Soap might seem like a modern invention but it can actually be traced to ancient Babylon 4,800 years ago. Back then, people made soap by boiling animal fats and plant ashes. While the scale and technology involved in soap making have evolved, the main ingredients and methods have not.
Known as saponification, the process of making soap always involves heating fats or oil and an alkaline substance such as sodium hydroxide or lye. The reaction causes the ingredients to hydrolyse into glycerol and carboxylate salts (soap). A fragrance, either from essential oils or synthetic sources, is also added.
Continue reading to learn more about the chemistry of soap making and the basics of saponification. We also include step-by-step instructions on how to make your own soap at home.
In this post:
Introduction to soap making
Humans have been making soap for thousands of years using the same basic chemical reactions. Essentially it involves boiling oil/fat and an alkaline substance together. Modern soaps may also contain fragrances, and fruit and medicinal plant extracts. The mixture is stirred continuously until a gel-like consistency is achieved. It’s then allowed to cool and set in moulds to take its final form.
Soap making in England began around the twelfth century, with Bristol at the centre of soap production during that era. Bristol soap makers were using olive oil imported from Spain by around the mid-1500s, and this became a common ingredient in soaps of the time.
Soap making continued to evolve during the seventeenth and eighteenth centuries, with the Industrial Revolution helping to advance production and improve economies of scale. The industry flourished further when Gladstone repealed the British tax on soap in 1853.
Hygiene wasn’t great during the Middle Ages. It only became fashionable in the 1700s and, even then, soap was mainly used by the wealthy class who could afford it. However, by the end of the nineteenth century, bathing had become much more widespread as people began to realise the importance of personal hygiene. Today, soap is not only for cleaning but also for therapeutic purposes.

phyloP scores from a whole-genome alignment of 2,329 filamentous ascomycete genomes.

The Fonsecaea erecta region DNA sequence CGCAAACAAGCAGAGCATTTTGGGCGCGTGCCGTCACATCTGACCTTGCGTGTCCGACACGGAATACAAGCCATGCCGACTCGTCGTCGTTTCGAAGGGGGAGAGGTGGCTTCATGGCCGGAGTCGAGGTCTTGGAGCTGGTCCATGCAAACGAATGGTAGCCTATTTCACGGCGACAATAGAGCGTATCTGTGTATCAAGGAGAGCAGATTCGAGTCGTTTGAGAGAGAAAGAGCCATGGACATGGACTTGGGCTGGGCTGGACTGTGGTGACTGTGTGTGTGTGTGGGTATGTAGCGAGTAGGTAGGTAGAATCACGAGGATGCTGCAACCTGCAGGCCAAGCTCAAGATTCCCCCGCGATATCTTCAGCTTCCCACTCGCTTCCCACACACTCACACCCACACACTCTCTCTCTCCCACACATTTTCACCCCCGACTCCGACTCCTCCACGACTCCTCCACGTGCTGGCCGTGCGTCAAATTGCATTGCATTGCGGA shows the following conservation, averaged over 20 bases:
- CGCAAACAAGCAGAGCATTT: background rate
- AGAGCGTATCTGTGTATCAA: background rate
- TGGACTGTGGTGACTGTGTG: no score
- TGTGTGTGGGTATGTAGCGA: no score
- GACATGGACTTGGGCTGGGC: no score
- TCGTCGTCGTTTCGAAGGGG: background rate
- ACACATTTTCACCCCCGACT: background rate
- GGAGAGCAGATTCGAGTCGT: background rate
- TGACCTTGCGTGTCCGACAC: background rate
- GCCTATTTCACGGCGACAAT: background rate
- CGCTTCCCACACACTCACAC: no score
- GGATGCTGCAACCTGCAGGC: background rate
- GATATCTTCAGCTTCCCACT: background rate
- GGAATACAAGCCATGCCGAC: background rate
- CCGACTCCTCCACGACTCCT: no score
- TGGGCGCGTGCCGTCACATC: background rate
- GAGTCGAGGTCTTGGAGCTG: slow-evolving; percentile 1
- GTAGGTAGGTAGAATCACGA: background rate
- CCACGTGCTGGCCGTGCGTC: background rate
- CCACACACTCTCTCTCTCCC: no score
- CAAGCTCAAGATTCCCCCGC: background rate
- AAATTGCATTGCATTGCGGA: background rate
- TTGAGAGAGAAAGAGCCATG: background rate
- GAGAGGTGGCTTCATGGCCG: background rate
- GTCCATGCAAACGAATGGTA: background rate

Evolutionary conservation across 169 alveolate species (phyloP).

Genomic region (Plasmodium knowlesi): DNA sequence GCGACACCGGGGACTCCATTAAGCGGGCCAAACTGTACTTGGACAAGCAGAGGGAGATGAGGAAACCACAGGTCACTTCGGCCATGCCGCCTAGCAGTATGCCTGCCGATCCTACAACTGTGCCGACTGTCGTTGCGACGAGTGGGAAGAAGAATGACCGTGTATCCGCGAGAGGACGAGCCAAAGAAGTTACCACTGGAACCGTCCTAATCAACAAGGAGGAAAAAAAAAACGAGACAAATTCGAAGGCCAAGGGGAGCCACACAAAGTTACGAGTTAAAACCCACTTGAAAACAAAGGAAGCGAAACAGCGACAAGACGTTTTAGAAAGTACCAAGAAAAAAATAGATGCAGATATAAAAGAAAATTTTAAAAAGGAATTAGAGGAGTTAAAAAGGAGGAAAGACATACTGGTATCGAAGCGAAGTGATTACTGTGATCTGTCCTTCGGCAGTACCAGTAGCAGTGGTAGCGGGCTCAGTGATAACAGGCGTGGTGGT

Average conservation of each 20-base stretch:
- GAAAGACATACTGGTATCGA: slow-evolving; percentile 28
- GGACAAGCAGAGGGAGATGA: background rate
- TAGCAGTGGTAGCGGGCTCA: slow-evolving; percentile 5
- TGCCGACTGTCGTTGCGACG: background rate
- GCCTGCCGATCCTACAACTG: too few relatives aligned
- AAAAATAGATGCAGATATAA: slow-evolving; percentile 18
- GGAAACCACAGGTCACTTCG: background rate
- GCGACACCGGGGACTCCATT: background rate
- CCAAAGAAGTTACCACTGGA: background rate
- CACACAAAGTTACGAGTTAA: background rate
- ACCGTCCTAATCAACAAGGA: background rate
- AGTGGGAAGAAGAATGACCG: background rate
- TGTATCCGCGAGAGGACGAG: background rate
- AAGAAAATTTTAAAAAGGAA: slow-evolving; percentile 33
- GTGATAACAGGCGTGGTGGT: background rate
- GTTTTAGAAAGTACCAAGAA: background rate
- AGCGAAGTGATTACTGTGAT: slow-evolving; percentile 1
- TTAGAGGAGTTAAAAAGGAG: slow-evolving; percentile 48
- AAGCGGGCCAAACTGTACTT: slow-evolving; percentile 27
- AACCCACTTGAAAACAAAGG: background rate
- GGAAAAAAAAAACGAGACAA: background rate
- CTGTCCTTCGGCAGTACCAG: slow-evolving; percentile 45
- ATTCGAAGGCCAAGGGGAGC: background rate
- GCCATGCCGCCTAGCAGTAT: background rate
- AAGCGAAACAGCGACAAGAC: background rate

Basics of saponification
In chemistry, saponification is the process of converting esters into soaps using an alkaline substance such as sodium hydroxide. The chemical reaction between the fat and the alkali forms glycerol and a fatty acid salt (soap).
However, saponification doesn’t just happen when making soaps; it can also occur naturally, such as in the case of Mrs Ellenbogen. Known as the Soap Lady, Mrs Ellenbogen’s dead body was famously preserved when the saponification process naturally turned her fatty tissue into adipocere, an organic material with a soapy, wax-like texture.
Soap molecules have both hydrophilic and hydrophobic components. The ionic metal atoms of sodium or potassium serve as the hydrophilic head of a soap molecule. They can remove polar molecules of dirt on a surface like our skin. Meanwhile, the oily component of soap molecules forms a nonpolar glyceride tail. This is the hydrophobic component, which is capable of removing nonpolar molecules of dirt or stains.
How is soap made?
Today, soaps can either be made locally on a small artisan scale or mass-produced industrially. In either case, the basic principles remain the same. Industrially manufactured soaps are usually oval or rectangular, whereas artisan soaps typically come in more creative and complex shapes.
Step 1- Measure the main ingredients
Start by carefully measuring your chosen ingredients. Many recipes use 40% lye (sodium hydroxide) concentration by volume dissolved in water, although feel free to experiment. The proportion of oil with the lye solution may vary depending on the type of oil you’re using. For example, coconut oil can be as high as 33% of the lye solution-oil mixture, whereas just 5% grapeseed oil is recommended.
Step 2 – Cook the mixture
After measuring and mixing the lye solution and oil, boil the mixture and continue stirring until it reaches a certain consistency. This is the most crucial and dangerous step. Lye is a corrosive substance that can cause serious injuries if it comes into contact with the skin, so be sure to take the necessary safety precautions.
Step 3 – Remove excess lye
It may take a few hours or as much as two days of boiling and stirring before the alkali molecularly binds with the oil. Even if you have very precise measurements using molar computations, there’s likely to be some excess alkali that doesn’t bind with the oil. Once you reach the saturation point, you’ll need to remove any excess alkali to ensure the soap doesn’t irritate or dry the skin.
Step 4 – Add other ingredients and stir
Once the mixture reaches the desired saponification level, you can then add any optional ingredients. These might include essential oils, fragrances, colours, or small abrasive particles. Continue stirring the mixture until it is homogeneous.